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Matinee: Renato D'Agostin's '7439' Share This on LinkedIn   Share This on Google   Tweet This   Forward This

7 April 2018

Saturday matinees long ago let us escape from the ordinary world to the island of the Swiss Family Robinson or the mutinous decks of the Bounty. Why not, we thought, escape the usual fare here with Saturday matinees of our favorite photography films?

So we're pleased to present the 144th in our series of Saturday matinees today: Renato D'Agostin's '7439.'

Renato D'Agostin is a photographer, as he says by way of introduction, who was born near Venice, took up photography in 2001 and moved to New York where he became an assistant to Ralph Gibson before striking out on his own with a studio in Brooklyn.

His work is included in the collections of the Library of Congress, the Phillips Collection in Washington, D.C., the International Center of Photography in New York, the Los Angeles County Museum of Art in Los Angeles, the Center for Creative Photography in Arizona and the Maison Europeenne de la Photographie in Paris among others.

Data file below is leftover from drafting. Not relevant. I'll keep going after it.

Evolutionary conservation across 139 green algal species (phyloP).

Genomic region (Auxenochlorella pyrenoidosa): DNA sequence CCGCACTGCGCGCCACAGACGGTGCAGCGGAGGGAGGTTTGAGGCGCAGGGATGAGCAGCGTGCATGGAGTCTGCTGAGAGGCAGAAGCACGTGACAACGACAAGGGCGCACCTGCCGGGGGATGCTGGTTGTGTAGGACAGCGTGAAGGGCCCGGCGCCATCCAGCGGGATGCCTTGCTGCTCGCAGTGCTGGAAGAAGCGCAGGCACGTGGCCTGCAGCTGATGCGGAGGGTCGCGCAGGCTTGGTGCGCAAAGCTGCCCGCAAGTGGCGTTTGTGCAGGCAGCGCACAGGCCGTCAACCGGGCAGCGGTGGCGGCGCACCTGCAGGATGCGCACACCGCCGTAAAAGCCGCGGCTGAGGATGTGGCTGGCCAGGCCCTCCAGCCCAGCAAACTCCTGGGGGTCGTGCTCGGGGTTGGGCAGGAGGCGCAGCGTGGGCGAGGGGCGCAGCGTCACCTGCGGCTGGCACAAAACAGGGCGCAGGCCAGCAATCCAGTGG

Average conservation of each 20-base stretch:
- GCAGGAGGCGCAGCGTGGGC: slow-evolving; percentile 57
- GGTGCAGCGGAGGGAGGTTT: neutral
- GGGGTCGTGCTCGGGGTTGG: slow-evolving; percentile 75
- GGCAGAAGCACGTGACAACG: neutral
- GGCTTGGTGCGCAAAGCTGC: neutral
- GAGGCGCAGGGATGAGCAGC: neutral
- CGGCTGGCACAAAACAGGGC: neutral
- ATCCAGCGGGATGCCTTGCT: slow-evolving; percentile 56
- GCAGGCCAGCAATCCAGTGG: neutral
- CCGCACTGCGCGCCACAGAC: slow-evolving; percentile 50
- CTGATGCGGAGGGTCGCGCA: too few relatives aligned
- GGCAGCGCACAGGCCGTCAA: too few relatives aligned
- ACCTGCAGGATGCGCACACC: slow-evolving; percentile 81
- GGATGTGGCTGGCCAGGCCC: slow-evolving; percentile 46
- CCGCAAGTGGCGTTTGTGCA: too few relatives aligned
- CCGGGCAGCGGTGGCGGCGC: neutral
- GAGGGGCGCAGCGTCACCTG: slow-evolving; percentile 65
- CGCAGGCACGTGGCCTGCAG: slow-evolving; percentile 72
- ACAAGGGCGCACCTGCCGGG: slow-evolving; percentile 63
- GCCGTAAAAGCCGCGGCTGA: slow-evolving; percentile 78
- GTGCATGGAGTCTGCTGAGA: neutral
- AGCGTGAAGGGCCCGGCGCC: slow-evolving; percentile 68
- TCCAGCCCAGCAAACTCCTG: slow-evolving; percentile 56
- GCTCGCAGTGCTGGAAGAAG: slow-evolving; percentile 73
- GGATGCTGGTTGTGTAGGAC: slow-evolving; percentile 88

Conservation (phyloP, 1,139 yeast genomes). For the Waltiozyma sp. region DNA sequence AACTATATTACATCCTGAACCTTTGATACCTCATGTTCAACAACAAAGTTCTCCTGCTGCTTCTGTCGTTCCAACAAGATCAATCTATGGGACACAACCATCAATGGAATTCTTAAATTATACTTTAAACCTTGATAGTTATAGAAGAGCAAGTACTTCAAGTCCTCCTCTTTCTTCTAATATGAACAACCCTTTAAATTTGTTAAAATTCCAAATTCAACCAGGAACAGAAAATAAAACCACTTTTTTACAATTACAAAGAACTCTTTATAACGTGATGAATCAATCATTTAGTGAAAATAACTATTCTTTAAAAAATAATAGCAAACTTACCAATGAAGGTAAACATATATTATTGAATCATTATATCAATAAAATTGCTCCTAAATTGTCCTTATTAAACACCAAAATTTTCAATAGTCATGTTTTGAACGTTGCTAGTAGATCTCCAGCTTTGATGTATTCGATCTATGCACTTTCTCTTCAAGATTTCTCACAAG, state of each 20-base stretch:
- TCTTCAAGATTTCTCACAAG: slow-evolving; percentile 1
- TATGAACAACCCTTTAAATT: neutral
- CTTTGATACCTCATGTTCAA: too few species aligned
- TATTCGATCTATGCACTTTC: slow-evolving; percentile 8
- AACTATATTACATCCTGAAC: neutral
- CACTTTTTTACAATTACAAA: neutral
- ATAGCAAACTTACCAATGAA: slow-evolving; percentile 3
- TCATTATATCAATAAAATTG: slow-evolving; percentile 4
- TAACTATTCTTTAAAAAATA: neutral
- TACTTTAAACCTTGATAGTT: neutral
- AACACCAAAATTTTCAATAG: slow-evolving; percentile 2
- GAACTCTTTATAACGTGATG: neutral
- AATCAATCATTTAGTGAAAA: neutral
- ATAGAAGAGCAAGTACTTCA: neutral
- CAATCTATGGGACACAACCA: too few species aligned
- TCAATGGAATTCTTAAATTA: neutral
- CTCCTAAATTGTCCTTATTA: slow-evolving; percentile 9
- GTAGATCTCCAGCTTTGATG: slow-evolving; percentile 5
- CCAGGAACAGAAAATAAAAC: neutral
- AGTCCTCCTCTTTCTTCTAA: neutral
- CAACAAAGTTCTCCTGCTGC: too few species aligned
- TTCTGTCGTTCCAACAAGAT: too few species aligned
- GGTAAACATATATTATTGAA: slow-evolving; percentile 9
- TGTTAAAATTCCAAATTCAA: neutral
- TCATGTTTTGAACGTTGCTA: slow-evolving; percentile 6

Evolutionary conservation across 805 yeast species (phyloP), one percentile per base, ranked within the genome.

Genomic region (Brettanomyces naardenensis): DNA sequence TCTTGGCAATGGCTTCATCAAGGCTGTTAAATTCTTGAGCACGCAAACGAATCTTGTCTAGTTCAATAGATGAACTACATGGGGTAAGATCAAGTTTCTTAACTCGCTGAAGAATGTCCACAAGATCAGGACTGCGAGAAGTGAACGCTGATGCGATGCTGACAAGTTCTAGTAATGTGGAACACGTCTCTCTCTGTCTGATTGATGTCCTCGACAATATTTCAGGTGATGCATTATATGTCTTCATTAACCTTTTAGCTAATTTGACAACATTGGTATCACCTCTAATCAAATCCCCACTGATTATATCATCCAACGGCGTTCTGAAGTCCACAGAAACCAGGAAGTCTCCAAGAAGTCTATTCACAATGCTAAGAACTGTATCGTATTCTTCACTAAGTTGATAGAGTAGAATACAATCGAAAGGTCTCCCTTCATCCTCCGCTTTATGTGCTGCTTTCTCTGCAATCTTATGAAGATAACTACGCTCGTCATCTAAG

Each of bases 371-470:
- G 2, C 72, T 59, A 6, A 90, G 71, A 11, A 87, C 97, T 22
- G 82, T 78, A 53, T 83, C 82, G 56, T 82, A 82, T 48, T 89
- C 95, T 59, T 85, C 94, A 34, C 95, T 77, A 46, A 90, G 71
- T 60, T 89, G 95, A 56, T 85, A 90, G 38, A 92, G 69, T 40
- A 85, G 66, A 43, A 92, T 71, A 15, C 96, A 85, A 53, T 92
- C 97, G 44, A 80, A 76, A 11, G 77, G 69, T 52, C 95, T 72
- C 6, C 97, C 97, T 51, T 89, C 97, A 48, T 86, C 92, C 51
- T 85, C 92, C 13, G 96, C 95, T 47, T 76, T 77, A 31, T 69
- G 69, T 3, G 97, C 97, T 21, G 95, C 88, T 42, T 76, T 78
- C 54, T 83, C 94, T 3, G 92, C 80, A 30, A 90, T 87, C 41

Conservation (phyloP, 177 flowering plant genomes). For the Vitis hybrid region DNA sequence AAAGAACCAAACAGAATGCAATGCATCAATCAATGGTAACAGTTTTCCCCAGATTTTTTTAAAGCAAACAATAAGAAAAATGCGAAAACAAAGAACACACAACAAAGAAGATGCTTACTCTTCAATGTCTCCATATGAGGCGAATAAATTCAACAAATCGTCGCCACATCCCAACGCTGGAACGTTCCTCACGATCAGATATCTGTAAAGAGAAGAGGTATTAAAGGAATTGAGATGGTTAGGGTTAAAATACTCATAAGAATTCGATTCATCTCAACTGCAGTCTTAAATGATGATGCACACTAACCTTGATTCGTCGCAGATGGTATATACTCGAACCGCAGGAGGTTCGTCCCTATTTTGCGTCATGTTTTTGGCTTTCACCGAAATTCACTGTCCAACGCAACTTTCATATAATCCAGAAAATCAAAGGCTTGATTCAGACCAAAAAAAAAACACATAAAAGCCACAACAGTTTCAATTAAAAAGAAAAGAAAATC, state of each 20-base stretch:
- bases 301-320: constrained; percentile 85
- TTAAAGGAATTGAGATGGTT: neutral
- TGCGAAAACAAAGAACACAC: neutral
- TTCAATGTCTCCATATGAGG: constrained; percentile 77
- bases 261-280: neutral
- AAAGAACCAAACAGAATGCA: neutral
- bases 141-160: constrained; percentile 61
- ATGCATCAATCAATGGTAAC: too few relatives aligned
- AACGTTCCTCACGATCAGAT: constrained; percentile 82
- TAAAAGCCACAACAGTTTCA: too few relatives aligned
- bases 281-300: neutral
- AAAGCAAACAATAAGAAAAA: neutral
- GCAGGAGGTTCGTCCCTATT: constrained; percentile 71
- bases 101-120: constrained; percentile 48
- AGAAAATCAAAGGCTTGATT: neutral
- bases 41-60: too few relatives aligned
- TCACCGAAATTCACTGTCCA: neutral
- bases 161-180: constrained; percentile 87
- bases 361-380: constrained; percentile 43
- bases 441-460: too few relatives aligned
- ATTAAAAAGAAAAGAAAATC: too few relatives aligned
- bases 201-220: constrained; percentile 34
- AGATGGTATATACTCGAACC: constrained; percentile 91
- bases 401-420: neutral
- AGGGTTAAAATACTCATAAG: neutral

This video touches on his 2016 book 7439, which is the number of miles he motorcycled across the U.S. from New York to California. His left forearm has a tattoo of the journey he took. The book has the images he captured along the way.

We see him in the studio, making a print, as he talks about his photography. The image, he says, isn't finished when you take the photo. It keeps living with you, he says. It stays with you forever.

He makes a print that's in the book and also framed on his wall while the video shows us a few selections from the book.

The images themselves are quite grainy and evoke familiar images by other photographers. But that's the tradition, D'Agostin points out. Taking the trip across county is part of the American tradition of photography, he says. It helps you appreciate the vastness of the continent, the marvels beyond imagination of places like the Grand Canyon, the turbulence of the storms in New Mexico.

He makes a prototype of a possible book before making the final prints in the darkroom. That becomes a meditation on the image. Why he took it. What it means to him.

In a 2015 interview with Anton Shebetko, D'Agostin reflected on his apprenticeship with Gibson, his trip across country and his preference for film.

At the end, he says, "How to become a good photographer? When I'll become one, I'll tell you."

And it seems he has.


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